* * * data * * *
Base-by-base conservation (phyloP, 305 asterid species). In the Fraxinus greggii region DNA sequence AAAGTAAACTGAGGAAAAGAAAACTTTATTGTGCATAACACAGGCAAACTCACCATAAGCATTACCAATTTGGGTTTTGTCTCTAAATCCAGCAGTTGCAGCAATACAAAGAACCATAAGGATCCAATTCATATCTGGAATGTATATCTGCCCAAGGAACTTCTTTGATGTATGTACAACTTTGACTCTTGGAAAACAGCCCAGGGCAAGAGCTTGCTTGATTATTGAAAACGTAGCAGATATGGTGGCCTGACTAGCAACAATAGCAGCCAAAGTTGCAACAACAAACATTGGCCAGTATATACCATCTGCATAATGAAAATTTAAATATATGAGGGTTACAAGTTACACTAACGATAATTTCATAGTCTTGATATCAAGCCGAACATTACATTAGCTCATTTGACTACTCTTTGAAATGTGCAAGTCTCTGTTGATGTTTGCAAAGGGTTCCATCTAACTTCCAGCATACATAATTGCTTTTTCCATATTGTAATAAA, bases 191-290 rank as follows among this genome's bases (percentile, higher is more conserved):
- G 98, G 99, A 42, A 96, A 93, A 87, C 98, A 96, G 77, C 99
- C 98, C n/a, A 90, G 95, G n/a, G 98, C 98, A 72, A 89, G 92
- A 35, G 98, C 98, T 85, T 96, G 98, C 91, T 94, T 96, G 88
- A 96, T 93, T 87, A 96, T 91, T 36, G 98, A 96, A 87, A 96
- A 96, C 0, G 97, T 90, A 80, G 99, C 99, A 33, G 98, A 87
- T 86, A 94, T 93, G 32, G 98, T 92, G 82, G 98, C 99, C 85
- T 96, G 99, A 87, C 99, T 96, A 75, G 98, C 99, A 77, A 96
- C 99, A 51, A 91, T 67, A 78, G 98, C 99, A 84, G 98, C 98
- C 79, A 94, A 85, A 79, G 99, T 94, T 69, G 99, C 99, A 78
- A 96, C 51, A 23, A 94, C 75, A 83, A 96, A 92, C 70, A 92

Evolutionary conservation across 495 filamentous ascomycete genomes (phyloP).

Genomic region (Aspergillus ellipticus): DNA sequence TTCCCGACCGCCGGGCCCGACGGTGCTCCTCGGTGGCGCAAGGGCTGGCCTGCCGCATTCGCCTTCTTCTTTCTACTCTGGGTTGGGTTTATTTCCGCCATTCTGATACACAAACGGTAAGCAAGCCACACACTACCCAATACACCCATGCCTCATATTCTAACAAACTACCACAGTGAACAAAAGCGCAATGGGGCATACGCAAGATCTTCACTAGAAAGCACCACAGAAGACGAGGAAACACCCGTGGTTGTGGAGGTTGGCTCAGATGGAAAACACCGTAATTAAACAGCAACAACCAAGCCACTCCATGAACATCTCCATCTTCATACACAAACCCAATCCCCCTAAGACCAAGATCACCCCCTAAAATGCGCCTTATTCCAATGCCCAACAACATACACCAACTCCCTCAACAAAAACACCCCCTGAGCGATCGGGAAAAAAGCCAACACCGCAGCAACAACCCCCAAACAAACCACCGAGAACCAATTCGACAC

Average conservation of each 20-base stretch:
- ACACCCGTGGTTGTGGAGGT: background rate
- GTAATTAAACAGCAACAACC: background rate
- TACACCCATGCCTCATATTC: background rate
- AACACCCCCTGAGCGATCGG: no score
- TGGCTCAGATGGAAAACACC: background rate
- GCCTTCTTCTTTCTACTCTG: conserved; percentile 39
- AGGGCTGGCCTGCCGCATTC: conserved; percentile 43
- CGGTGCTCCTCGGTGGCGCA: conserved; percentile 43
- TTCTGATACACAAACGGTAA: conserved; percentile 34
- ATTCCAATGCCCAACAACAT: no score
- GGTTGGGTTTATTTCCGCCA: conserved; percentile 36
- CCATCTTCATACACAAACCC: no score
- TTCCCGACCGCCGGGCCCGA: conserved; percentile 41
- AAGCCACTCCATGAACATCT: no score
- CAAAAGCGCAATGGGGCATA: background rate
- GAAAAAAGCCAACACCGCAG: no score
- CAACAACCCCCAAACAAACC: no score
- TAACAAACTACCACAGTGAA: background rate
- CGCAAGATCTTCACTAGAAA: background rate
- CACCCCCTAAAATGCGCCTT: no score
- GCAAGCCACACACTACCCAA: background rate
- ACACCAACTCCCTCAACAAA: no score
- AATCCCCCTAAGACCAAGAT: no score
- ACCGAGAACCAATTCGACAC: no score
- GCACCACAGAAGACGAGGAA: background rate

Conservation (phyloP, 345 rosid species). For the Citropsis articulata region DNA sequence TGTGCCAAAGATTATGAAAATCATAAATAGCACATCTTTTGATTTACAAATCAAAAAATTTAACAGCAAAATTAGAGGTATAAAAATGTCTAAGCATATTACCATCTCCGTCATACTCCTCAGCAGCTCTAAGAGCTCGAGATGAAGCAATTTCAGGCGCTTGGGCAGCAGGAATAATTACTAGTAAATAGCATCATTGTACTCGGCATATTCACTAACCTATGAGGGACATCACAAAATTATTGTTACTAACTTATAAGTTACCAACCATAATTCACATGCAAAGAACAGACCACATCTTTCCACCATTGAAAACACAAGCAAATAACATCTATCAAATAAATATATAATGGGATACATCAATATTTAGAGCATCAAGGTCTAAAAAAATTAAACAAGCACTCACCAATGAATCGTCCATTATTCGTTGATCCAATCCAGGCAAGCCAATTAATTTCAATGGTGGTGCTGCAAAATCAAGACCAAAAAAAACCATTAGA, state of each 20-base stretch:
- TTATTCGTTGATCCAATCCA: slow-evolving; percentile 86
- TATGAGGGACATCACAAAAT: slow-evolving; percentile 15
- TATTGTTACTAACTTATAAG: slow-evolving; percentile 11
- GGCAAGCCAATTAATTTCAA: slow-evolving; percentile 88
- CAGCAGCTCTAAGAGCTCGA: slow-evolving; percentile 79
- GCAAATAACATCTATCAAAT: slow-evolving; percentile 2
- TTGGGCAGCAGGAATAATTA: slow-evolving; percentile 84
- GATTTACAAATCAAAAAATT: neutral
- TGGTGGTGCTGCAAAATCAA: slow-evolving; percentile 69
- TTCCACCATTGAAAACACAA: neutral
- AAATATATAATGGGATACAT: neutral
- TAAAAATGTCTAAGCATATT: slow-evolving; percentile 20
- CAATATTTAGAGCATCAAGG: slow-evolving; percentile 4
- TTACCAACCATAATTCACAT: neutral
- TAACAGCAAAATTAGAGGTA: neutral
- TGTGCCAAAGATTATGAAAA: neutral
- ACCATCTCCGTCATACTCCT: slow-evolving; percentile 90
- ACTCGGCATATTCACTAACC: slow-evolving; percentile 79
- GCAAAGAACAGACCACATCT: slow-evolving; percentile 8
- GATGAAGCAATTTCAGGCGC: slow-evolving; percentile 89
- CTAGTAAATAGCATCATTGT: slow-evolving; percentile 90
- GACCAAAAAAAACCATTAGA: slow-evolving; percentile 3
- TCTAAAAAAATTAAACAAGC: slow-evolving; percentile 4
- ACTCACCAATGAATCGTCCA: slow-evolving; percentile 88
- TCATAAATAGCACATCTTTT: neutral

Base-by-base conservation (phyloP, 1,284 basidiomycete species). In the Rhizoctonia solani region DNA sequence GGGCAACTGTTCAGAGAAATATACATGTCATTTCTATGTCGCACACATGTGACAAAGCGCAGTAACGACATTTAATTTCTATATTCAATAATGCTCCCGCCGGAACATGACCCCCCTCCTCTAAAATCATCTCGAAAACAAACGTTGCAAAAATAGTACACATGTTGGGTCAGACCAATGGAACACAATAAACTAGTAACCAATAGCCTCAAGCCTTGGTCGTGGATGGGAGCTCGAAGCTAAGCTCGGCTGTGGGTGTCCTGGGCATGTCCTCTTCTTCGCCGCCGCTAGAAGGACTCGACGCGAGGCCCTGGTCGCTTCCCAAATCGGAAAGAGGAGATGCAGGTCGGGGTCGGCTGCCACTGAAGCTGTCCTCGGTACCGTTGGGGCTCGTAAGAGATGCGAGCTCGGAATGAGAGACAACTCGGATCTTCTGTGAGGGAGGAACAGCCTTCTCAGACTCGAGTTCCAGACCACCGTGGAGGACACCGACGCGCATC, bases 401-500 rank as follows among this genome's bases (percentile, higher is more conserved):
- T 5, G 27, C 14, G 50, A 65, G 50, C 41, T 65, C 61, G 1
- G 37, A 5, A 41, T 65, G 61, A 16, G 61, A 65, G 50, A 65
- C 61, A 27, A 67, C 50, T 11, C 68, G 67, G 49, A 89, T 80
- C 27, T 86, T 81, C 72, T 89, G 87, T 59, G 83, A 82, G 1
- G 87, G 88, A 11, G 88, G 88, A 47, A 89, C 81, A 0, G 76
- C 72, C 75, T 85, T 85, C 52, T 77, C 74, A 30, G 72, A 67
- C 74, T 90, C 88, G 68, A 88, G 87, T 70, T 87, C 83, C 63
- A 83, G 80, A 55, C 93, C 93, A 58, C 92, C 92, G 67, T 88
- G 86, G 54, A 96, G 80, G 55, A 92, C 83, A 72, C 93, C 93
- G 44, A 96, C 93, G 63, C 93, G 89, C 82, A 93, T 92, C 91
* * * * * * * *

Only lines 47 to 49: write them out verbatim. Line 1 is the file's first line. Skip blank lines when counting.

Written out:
- TTGGGCAGCAGGAATAATTA: slow-evolving; percentile 84
- GATTTACAAATCAAAAAATT: neutral
- TGGTGGTGCTGCAAAATCAA: slow-evolving; percentile 69